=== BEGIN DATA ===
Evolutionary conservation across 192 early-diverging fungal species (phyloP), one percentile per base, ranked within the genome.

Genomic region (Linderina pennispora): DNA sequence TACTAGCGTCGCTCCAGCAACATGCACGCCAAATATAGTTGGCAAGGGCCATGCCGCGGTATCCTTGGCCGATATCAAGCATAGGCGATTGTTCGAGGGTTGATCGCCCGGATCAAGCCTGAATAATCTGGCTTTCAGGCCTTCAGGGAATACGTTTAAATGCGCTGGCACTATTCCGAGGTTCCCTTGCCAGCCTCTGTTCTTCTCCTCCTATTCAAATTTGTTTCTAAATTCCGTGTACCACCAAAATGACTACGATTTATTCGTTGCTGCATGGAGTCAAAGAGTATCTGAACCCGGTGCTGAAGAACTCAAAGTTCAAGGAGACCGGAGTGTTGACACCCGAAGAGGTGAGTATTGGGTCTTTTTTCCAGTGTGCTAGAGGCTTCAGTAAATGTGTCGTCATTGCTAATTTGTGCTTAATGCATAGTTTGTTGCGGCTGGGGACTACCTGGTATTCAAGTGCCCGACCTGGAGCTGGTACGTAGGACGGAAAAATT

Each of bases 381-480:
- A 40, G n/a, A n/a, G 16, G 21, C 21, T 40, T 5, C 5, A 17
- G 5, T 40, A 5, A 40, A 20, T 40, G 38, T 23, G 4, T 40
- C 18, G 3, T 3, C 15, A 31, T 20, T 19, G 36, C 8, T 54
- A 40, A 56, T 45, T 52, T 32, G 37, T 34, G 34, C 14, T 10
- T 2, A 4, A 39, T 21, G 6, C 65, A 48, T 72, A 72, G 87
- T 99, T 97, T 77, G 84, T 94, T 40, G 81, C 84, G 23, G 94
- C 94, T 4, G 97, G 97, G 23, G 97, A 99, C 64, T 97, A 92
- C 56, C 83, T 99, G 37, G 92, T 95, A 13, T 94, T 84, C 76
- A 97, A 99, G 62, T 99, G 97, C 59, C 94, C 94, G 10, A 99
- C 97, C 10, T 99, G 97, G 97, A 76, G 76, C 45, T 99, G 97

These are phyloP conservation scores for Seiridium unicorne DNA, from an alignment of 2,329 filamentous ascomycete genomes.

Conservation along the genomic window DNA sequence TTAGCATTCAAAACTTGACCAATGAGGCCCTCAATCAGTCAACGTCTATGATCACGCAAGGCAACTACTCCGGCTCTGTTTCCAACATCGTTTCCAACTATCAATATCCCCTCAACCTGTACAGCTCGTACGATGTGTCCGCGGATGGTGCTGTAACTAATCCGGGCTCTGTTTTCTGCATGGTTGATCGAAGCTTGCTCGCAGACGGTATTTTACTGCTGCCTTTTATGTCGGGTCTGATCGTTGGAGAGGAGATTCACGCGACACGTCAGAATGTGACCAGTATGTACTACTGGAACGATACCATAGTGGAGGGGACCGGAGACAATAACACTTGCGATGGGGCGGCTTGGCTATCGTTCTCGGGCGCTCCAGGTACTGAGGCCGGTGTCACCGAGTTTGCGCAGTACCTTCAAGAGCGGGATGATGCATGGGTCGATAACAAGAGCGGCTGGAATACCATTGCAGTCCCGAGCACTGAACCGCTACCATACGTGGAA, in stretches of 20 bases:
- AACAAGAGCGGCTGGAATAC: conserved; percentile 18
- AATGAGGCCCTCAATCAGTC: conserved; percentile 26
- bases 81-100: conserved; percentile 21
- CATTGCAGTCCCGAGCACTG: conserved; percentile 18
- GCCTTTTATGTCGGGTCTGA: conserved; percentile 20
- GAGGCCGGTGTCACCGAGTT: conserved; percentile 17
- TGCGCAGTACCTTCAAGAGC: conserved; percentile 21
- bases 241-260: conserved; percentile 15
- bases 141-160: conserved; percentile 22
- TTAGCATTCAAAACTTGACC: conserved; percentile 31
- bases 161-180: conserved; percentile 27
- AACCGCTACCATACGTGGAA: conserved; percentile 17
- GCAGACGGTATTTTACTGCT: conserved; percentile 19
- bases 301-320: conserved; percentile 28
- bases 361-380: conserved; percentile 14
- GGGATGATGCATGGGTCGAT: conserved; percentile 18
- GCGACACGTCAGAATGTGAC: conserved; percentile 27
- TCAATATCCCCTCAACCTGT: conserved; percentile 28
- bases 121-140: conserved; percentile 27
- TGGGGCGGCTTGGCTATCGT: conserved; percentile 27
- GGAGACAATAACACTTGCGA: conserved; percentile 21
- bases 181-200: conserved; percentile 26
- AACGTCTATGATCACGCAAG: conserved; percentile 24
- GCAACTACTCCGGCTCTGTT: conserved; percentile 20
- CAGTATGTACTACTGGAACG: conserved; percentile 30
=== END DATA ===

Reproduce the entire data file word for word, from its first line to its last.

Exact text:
Evolutionary conservation across 192 early-diverging fungal species (phyloP), one percentile per base, ranked within the genome.

Genomic region (Linderina pennispora): DNA sequence TACTAGCGTCGCTCCAGCAACATGCACGCCAAATATAGTTGGCAAGGGCCATGCCGCGGTATCCTTGGCCGATATCAAGCATAGGCGATTGTTCGAGGGTTGATCGCCCGGATCAAGCCTGAATAATCTGGCTTTCAGGCCTTCAGGGAATACGTTTAAATGCGCTGGCACTATTCCGAGGTTCCCTTGCCAGCCTCTGTTCTTCTCCTCCTATTCAAATTTGTTTCTAAATTCCGTGTACCACCAAAATGACTACGATTTATTCGTTGCTGCATGGAGTCAAAGAGTATCTGAACCCGGTGCTGAAGAACTCAAAGTTCAAGGAGACCGGAGTGTTGACACCCGAAGAGGTGAGTATTGGGTCTTTTTTCCAGTGTGCTAGAGGCTTCAGTAAATGTGTCGTCATTGCTAATTTGTGCTTAATGCATAGTTTGTTGCGGCTGGGGACTACCTGGTATTCAAGTGCCCGACCTGGAGCTGGTACGTAGGACGGAAAAATT

Each of bases 381-480:
- A 40, G n/a, A n/a, G 16, G 21, C 21, T 40, T 5, C 5, A 17
- G 5, T 40, A 5, A 40, A 20, T 40, G 38, T 23, G 4, T 40
- C 18, G 3, T 3, C 15, A 31, T 20, T 19, G 36, C 8, T 54
- A 40, A 56, T 45, T 52, T 32, G 37, T 34, G 34, C 14, T 10
- T 2, A 4, A 39, T 21, G 6, C 65, A 48, T 72, A 72, G 87
- T 99, T 97, T 77, G 84, T 94, T 40, G 81, C 84, G 23, G 94
- C 94, T 4, G 97, G 97, G 23, G 97, A 99, C 64, T 97, A 92
- C 56, C 83, T 99, G 37, G 92, T 95, A 13, T 94, T 84, C 76
- A 97, A 99, G 62, T 99, G 97, C 59, C 94, C 94, G 10, A 99
- C 97, C 10, T 99, G 97, G 97, A 76, G 76, C 45, T 99, G 97

These are phyloP conservation scores for Seiridium unicorne DNA, from an alignment of 2,329 filamentous ascomycete genomes.

Conservation along the genomic window DNA sequence TTAGCATTCAAAACTTGACCAATGAGGCCCTCAATCAGTCAACGTCTATGATCACGCAAGGCAACTACTCCGGCTCTGTTTCCAACATCGTTTCCAACTATCAATATCCCCTCAACCTGTACAGCTCGTACGATGTGTCCGCGGATGGTGCTGTAACTAATCCGGGCTCTGTTTTCTGCATGGTTGATCGAAGCTTGCTCGCAGACGGTATTTTACTGCTGCCTTTTATGTCGGGTCTGATCGTTGGAGAGGAGATTCACGCGACACGTCAGAATGTGACCAGTATGTACTACTGGAACGATACCATAGTGGAGGGGACCGGAGACAATAACACTTGCGATGGGGCGGCTTGGCTATCGTTCTCGGGCGCTCCAGGTACTGAGGCCGGTGTCACCGAGTTTGCGCAGTACCTTCAAGAGCGGGATGATGCATGGGTCGATAACAAGAGCGGCTGGAATACCATTGCAGTCCCGAGCACTGAACCGCTACCATACGTGGAA, in stretches of 20 bases:
- AACAAGAGCGGCTGGAATAC: conserved; percentile 18
- AATGAGGCCCTCAATCAGTC: conserved; percentile 26
- bases 81-100: conserved; percentile 21
- CATTGCAGTCCCGAGCACTG: conserved; percentile 18
- GCCTTTTATGTCGGGTCTGA: conserved; percentile 20
- GAGGCCGGTGTCACCGAGTT: conserved; percentile 17
- TGCGCAGTACCTTCAAGAGC: conserved; percentile 21
- bases 241-260: conserved; percentile 15
- bases 141-160: conserved; percentile 22
- TTAGCATTCAAAACTTGACC: conserved; percentile 31
- bases 161-180: conserved; percentile 27
- AACCGCTACCATACGTGGAA: conserved; percentile 17
- GCAGACGGTATTTTACTGCT: conserved; percentile 19
- bases 301-320: conserved; percentile 28
- bases 361-380: conserved; percentile 14
- GGGATGATGCATGGGTCGAT: conserved; percentile 18
- GCGACACGTCAGAATGTGAC: conserved; percentile 27
- TCAATATCCCCTCAACCTGT: conserved; percentile 28
- bases 121-140: conserved; percentile 27
- TGGGGCGGCTTGGCTATCGT: conserved; percentile 27
- GGAGACAATAACACTTGCGA: conserved; percentile 21
- bases 181-200: conserved; percentile 26
- AACGTCTATGATCACGCAAG: conserved; percentile 24
- GCAACTACTCCGGCTCTGTT: conserved; percentile 20
- CAGTATGTACTACTGGAACG: conserved; percentile 30